Hi @alexs, thanks a lot for your question! The spending warnings work in the following way:

Red - if you have spent more than your monthly budget

Amber - if you are "going too fast"

Green - if you not “going too fast”

Now what does too fast mean? Ones spending is as you say not linear (you don’t go grocery shopping every day e.g.) so we wanted to make an algorithm that took this into account while still being very simple. Let me explain how it works with the following example:

Say you have a monthly budget of £300 - that gives you a daily allowance of £10. But spending £12 on the first of the month is not a strong indication that you are spending too fast. It is probably down to the fact that you spend a little more on some days and a little less on others.

Two things are important here:

- How many days are left in the month to make up for what you have sent to far
- How much can you save on your daily allowance if you are trying to spend less. This number we set to 20% so in our example, we guess that you can save £2 per day or your £10 allowance.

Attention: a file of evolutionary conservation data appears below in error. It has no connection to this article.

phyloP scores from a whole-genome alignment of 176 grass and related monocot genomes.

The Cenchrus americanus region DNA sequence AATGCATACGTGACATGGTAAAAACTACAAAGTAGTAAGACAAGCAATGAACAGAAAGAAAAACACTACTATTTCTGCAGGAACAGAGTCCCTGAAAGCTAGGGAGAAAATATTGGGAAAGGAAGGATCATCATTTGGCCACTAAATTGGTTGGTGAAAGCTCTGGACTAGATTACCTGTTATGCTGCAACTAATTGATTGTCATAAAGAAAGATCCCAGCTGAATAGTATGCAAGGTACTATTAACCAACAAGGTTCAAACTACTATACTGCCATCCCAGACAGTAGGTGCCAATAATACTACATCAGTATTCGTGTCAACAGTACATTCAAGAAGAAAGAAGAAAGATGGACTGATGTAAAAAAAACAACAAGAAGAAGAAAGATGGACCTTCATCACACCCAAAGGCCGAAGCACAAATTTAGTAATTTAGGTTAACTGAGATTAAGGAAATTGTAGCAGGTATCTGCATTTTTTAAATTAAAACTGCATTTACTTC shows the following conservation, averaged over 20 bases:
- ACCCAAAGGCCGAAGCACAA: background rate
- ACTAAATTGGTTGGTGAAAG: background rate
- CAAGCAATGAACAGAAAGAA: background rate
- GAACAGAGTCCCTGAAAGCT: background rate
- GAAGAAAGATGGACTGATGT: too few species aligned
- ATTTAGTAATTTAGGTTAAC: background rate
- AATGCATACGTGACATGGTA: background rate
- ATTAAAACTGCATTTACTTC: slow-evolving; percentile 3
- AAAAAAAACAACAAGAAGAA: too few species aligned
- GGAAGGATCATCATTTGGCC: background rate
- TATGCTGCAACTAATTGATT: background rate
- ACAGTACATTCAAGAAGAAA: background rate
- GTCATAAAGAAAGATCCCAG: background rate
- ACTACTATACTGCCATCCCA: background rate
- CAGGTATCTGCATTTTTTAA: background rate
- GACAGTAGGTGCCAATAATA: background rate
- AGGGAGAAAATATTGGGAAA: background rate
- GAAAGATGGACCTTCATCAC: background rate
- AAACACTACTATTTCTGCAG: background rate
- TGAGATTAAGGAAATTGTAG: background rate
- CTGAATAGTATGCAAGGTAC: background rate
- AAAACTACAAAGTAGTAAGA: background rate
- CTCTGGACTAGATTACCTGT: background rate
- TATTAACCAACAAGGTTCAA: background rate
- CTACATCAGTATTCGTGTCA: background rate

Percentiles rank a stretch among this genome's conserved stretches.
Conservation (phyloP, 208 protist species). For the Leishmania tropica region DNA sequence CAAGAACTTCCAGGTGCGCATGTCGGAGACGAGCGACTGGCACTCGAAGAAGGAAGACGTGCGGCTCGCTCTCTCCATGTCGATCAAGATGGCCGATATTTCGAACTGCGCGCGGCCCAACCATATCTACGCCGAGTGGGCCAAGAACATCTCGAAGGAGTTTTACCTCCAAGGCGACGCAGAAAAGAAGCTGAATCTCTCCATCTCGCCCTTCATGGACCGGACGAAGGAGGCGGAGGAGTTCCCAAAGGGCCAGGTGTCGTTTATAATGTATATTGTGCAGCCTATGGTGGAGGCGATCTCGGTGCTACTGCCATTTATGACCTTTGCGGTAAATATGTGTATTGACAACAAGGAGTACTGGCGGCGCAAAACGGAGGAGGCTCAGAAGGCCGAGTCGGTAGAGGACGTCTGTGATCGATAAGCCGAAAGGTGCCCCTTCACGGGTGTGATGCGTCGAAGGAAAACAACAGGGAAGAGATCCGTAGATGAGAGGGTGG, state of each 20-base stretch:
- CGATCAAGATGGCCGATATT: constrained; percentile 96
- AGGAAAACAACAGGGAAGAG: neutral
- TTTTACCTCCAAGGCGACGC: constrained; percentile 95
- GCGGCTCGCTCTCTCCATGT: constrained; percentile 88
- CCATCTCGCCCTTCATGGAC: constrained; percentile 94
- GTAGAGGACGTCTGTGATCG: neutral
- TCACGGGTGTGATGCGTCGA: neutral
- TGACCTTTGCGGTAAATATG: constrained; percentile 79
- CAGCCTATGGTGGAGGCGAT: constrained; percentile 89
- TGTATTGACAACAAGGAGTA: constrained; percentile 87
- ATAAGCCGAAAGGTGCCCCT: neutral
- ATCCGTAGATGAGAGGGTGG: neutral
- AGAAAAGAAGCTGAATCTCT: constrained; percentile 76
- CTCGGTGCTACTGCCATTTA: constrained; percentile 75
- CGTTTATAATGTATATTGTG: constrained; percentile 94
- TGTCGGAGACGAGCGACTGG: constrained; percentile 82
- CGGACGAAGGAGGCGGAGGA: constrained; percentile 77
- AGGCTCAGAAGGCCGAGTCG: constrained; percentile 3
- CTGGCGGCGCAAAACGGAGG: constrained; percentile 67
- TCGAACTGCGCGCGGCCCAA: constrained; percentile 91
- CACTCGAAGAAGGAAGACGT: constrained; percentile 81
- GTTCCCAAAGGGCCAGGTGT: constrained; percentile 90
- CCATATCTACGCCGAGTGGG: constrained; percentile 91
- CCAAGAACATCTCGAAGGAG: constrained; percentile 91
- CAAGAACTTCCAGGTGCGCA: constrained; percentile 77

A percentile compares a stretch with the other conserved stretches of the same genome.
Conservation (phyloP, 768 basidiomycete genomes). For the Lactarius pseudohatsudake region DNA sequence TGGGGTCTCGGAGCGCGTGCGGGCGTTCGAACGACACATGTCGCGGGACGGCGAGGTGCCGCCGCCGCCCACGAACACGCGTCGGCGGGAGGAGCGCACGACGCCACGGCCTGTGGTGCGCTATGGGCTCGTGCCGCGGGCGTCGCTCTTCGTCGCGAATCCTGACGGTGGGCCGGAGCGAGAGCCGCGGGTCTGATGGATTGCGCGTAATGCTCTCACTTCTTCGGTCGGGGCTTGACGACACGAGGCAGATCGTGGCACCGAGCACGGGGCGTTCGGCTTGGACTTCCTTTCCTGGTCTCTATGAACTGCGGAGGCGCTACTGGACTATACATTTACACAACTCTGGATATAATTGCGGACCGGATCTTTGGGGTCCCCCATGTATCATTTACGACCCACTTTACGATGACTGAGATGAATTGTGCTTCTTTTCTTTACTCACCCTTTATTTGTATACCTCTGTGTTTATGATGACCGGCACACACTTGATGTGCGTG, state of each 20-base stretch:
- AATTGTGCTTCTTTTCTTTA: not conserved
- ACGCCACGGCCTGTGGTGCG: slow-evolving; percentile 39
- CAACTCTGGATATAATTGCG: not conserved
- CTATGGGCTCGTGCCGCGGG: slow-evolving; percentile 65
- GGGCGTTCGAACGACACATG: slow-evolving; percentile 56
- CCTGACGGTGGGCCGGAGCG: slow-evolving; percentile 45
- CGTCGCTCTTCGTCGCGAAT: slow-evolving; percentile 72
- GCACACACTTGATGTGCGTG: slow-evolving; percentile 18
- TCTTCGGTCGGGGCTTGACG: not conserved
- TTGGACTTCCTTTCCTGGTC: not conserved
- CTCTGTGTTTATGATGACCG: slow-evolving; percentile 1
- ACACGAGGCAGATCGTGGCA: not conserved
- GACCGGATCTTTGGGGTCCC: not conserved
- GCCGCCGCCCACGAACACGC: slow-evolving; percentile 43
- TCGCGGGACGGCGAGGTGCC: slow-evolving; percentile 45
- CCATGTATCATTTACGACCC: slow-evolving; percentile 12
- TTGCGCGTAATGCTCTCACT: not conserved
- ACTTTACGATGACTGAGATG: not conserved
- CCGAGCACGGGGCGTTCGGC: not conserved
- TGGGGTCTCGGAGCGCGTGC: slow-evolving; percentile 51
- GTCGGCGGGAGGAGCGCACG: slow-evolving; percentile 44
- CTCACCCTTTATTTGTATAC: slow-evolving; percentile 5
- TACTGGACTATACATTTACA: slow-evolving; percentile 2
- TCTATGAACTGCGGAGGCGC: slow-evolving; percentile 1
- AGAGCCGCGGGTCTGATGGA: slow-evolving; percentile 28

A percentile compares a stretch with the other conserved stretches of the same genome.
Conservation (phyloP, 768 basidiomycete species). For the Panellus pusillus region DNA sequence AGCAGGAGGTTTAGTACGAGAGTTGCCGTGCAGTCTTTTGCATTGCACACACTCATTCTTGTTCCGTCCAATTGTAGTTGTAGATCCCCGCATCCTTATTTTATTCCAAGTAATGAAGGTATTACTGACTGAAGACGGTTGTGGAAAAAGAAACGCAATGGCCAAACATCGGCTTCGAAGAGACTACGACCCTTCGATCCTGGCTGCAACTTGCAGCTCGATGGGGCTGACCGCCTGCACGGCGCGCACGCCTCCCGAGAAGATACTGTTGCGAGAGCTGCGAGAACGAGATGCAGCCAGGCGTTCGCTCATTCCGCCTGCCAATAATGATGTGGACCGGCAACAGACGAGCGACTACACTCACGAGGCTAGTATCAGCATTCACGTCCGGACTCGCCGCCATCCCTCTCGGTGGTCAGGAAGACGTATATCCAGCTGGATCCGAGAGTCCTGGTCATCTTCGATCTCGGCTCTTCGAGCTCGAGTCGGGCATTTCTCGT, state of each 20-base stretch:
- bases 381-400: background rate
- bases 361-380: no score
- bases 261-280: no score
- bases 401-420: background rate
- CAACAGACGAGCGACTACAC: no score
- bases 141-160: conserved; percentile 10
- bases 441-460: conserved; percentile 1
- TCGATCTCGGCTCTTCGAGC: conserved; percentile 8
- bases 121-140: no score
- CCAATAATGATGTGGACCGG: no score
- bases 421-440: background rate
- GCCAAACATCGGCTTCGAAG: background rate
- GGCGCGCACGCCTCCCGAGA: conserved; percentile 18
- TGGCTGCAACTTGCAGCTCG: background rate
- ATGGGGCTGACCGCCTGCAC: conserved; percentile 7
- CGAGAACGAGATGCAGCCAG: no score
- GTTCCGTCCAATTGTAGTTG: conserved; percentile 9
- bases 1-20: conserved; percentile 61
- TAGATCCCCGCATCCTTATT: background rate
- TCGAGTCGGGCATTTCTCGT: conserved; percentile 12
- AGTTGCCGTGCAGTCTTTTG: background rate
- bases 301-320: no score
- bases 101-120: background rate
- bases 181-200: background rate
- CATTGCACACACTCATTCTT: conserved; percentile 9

So. on the 1st day of the a 30 day month, you can potentially save 29 days * £2 per day = £58. Your allowance is 1 day * £10 so you have to spend more than £58 + £10 = £68 before it goes amber.

On the 10th day of the month, your allowance will be 10 days * £10 = £100 but your potential for saving is now only 20 days * £2 per day = £40 and the limit for when it goes amber is £100 + £40 = £140. And so on. On the last day of the month, the potential saving is 0 and the limit is now £300.

This model is clearly too simplistic - there are bigger fluctuations in some categories that others (holidays vs grocery shopping e.g.) - but it is a start and already a bit complicated to explain.

But how it works for our users is what really matters so please let us hear your feedback and help us tweak the algorithm and make Targets a better tool!